Alcoa was the first company in the Dow Jones industrial average to report results for the third quarter. The news wasn't good for the aluminum maker's stockholders, but one downer certainly doesn't speak for the rest of the stock market.
As disappointing quarters go, Alcoa's doesn't sound all that awful. Its revenue for the quarter that ended September 30 met Wall Street's expectations, but Alcoa's net income of 61 cents a share missed analysts' average profit estimate by 14 cents a share, enough to unleash a moderate selloff in Alcoa shares. On October 11, the day when it released earnings, Alcoa (symbol AA) lost $1.44, or 5%, to close at $26.85.
Alcoa observed that aluminum is still in high demand, with the exception of reduced orders from U.S. automobile makers. It called the quarter the "third best in company history," although earnings declined from this year's second quarter, mainly because of lower aluminum prices. Most analysts followed up by slightly trimming 2007 profit predictions.
By and large, Wall Street still recommends Alcoa for the longer term, presumably meaning to late 2007 and beyond. Alcoa is spending heavily on new mines and smelters, both in America and overseas, so it's anticipating a continuation of strong global growth. Some 40% of Alcoa's revenues are recorded outside the U.S. The biggest threat to its prosperity would be a worldwide recession, a remote prospect to be sure.
In sum, the consensus is that the third quarter at Alcoa was a temporary, company-and-industry-specific setback rather than a broad economic indicator that would dash spreading optimism about stocks.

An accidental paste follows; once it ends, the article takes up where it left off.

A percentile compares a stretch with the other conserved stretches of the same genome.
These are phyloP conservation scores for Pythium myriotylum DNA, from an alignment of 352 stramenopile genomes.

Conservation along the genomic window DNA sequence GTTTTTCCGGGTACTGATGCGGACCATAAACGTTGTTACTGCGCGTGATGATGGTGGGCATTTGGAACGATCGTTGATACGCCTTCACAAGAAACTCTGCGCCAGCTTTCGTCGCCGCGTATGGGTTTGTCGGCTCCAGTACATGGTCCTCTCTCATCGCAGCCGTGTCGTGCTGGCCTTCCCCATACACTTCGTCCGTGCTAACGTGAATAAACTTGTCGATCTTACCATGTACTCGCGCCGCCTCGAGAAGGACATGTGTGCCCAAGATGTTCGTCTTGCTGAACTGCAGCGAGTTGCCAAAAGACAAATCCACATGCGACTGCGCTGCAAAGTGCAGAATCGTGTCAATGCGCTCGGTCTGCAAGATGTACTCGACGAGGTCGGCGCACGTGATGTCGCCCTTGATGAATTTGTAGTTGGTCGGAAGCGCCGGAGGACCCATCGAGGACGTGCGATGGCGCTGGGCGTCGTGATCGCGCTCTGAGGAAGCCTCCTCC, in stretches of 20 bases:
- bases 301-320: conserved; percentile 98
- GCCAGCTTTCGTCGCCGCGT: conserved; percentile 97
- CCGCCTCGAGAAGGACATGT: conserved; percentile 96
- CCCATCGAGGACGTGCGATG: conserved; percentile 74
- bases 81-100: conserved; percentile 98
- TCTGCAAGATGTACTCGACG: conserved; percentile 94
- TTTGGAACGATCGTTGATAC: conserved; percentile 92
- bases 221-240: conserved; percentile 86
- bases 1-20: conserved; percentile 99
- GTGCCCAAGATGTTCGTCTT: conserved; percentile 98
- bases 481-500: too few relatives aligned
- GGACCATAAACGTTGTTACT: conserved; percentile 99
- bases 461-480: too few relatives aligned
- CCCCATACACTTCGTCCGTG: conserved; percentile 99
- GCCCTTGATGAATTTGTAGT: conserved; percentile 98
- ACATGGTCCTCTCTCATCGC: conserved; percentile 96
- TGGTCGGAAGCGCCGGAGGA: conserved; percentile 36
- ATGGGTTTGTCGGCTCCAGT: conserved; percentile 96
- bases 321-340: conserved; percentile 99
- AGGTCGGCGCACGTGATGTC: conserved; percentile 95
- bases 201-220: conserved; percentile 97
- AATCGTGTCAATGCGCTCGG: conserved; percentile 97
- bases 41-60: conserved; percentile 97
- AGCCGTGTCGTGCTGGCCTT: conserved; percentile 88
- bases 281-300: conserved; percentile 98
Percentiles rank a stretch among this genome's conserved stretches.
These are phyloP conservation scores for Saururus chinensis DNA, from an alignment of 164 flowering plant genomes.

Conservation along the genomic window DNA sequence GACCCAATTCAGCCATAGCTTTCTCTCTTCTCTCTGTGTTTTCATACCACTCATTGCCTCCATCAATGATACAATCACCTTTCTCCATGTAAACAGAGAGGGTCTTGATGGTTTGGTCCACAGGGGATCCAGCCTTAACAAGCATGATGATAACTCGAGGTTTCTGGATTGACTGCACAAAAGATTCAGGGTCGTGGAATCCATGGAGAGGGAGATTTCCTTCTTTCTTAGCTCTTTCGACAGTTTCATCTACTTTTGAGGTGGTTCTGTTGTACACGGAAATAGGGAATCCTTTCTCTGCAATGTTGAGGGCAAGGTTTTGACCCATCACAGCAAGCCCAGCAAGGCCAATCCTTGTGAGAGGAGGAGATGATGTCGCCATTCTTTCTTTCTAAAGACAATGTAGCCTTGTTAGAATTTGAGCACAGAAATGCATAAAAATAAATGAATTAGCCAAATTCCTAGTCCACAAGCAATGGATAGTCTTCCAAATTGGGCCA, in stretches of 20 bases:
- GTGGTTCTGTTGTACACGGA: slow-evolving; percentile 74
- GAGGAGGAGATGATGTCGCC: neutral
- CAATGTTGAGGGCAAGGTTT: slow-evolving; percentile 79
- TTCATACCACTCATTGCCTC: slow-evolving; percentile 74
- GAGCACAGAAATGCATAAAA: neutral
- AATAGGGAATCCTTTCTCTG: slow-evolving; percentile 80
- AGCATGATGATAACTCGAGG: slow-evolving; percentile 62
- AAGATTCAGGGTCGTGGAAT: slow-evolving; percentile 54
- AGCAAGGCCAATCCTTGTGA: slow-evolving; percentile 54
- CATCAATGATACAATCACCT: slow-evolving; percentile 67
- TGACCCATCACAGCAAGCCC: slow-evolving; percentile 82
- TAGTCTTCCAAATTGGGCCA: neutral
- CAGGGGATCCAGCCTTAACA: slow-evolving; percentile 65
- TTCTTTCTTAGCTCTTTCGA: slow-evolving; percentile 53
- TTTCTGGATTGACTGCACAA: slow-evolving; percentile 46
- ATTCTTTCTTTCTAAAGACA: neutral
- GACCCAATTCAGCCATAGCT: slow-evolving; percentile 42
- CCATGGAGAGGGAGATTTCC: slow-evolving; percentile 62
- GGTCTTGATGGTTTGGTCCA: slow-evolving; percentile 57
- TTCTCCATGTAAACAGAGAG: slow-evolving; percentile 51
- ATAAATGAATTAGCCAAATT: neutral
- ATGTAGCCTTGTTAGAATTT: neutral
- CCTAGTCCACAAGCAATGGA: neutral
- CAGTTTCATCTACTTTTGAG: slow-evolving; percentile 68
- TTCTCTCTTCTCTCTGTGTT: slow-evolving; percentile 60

Still, there are days when bad news from a single important company can trigger a sharp decline in the market indexes. Happily, Alcoa's fall didn't have coattails. The Dow sank 50 points, or about 0.3%, at the opening on October 11, with the drop attributed to the Alcoa shortfall. But the average recovered all that by lunchtime before dropping a bit later because of some Federal Reserve comments. (As one of the Dow's lower-priced issues, Alcoa has less influence on the price-weighted industrial average than most of its fellow components.)
In the next few days, more critical economic bellwethers among Dow companies will be delivering third-quarter earnings reports. These include Citigroup, General Electric, IBM, Intel, Johnson Johnson, and J.P. Morgan Chase. If several of these big guys come up short or temper decent-sounding results with cautious statements about the rest of the year or 2007, then you'll have reason for concern. But this looks like a case of a strong team that gets upset in its first game of the season. There's no reason why the stock market cannot look past Alcoa and prevail in the months ahead.